Honoring Federal President Joachim Gauck

Dr. Ronald B. Sobel, President of LBI

Federal President Gauck (l) and Dr. Ronald B. Sobel. Photo: Michael Fahrig.

Federal President Gauck (l) and Dr. Ronald B. Sobel.
Photo: Michael Fahrig.

In 1905, a then young Rabbi Leo Baeck wrote, “What gives our life its worth is what we become, not which family we come from.” Though the dark shadows of those 12 years between 1933 and 1945 still linger, what Germany has become to herself, to Europe, to the world, and to the Jewish people, is a glory to behold and a benediction to revere.

That same 1905 sentence, like tens and thousands of other sentences authored by Rabbi Baeck over the ensuing decades, reveals his passion for the idealism of universalism and his life-long commitment to enhancing the dignity of every human being, regardless of faith and notwithstanding ethnicity or any other category that divides the human family.

In your life, Mr. President, you too have dramatically and courageously demonstrated an unflagging commitment to individual human worth. The ideas of freedom and democracy lie at the core of your humanness. As Rabbi Leo Baeck was not intimidated by the horrors of Nazi Facism, so you, as well, never cowered beneath the boots of brutal Soviet Communism. Like Rabbi Leo Baeck, Mr. President, you mirror those qualities that make for human greatness. Thus the Leo Baeck Institute honors itself in honoring you.

The Institute was born a decade after the concentration camps were liberated, at a time when the smells of the crematoria in Auschwitz, Buchenwald, Treblinka, and the other places of shame and horror were still polluting the air. A group of leading intellectuals, forced out of Germany and Austria in the 1930s, were determined to preserve the shattered remains of their devastated heritage—a heritage that was, and today remains, integral to the history of Germany itself.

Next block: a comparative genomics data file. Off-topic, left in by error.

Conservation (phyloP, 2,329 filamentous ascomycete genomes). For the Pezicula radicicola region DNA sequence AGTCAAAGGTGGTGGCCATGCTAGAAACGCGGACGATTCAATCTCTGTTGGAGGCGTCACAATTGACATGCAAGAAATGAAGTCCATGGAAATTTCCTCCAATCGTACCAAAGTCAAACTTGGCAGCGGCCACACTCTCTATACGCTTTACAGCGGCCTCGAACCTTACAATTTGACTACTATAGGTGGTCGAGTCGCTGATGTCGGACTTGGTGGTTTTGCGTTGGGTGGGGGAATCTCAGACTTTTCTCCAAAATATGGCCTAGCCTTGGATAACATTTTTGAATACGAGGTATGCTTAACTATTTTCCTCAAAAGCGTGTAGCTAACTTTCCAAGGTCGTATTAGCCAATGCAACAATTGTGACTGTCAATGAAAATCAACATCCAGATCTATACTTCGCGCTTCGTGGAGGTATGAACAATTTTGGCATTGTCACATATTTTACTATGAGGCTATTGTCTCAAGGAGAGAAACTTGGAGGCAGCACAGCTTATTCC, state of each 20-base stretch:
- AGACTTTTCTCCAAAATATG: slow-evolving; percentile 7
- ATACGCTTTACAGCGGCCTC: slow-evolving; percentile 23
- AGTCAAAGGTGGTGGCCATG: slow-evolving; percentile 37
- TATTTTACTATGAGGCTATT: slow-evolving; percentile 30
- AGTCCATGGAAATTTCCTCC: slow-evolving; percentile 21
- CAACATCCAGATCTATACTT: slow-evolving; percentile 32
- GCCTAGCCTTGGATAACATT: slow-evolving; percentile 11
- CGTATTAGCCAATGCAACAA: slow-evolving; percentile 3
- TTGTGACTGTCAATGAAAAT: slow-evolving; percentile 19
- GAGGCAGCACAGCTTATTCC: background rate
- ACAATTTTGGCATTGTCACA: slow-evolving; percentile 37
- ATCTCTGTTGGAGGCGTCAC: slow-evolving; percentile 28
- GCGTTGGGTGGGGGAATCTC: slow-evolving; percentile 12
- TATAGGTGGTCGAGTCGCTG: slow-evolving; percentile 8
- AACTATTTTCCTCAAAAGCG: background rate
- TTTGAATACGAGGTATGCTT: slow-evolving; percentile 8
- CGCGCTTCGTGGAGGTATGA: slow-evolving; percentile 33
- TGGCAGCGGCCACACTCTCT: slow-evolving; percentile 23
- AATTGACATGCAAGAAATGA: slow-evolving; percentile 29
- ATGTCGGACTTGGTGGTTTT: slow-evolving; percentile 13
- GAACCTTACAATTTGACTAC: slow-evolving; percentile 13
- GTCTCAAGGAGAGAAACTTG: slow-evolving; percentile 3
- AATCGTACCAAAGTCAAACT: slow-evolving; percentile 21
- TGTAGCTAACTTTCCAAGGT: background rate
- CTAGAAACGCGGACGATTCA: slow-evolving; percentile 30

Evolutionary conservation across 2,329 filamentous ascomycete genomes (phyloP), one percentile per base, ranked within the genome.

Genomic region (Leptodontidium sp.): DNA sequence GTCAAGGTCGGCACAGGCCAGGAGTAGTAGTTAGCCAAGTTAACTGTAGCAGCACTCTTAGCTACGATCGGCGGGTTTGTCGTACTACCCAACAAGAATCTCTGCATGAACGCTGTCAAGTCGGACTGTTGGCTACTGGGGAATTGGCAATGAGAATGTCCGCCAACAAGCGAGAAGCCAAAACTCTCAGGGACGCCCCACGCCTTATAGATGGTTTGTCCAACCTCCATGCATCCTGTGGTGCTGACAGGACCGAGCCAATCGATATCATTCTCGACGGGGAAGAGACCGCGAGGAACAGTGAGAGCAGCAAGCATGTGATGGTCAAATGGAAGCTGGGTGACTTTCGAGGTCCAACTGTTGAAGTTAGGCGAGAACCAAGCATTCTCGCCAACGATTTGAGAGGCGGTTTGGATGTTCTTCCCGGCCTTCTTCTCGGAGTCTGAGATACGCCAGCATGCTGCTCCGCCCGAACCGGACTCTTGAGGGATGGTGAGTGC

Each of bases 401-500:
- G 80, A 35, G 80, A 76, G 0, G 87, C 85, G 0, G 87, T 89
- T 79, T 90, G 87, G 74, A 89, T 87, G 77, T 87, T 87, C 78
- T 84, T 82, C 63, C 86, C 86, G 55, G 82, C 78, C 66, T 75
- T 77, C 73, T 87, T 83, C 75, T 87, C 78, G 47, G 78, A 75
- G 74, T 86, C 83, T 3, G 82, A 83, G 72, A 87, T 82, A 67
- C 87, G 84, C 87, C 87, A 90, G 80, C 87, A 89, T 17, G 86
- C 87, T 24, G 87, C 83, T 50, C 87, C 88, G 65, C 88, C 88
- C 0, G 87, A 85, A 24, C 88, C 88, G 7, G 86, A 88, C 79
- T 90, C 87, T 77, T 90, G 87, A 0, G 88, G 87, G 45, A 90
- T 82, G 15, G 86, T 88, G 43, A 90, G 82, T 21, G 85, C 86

It is simply impossible to fully understand or completely appreciate the history of Germany, especially its 19th – and 20th -century narratives, without simultaneously knowing the richness of German-speaking Jewry’s contributions to literature, music, medicine, the arts, and religion.

This is why the Institute was created and in the process has become the world’s largest archival and research center devoted exclusively to documenting this vast history of creative richness over multiple centuries. With offices and centers in New York, Berlin, London, and Jerusalem, we are, and will continue to be, a rebuke to Nazism and a repudiation of Hitler. We work to ensure that Germany and the world will long remember and revere the contributions German Jews gave to the country they loved. Mr. President, again, we thank you for allowing us to honor you.

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